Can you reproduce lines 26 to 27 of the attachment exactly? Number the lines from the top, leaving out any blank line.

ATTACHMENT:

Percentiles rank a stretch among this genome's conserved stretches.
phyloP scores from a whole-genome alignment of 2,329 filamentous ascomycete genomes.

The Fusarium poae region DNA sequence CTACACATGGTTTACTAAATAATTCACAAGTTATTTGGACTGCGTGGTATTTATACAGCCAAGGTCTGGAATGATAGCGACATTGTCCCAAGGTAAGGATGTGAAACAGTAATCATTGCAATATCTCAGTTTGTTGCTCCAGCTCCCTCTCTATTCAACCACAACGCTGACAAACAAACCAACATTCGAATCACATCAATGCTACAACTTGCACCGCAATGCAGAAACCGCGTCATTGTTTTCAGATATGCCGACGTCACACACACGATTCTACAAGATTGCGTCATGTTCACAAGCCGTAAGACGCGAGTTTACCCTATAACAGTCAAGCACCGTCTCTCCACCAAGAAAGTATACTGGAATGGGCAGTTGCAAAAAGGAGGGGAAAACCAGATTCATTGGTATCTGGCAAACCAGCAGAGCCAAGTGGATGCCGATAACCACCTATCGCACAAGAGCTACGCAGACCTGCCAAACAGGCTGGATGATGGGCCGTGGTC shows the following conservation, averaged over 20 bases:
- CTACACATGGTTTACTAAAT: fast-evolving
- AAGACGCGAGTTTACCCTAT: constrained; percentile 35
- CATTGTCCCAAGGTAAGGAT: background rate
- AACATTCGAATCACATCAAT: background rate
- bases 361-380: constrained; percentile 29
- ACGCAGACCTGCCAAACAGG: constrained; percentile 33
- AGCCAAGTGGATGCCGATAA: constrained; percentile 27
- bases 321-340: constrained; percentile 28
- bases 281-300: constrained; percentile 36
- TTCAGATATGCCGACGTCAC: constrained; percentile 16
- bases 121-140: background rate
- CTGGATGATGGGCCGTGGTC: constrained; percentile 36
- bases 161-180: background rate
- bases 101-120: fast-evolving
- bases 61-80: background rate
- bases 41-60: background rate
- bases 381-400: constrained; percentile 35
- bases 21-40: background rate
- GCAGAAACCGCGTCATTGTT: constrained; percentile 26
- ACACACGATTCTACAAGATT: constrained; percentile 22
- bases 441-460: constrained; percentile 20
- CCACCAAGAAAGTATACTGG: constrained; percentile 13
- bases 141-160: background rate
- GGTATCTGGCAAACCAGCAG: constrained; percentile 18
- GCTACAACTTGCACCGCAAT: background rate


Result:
- bases 141-160: background rate
- GGTATCTGGCAAACCAGCAG: constrained; percentile 18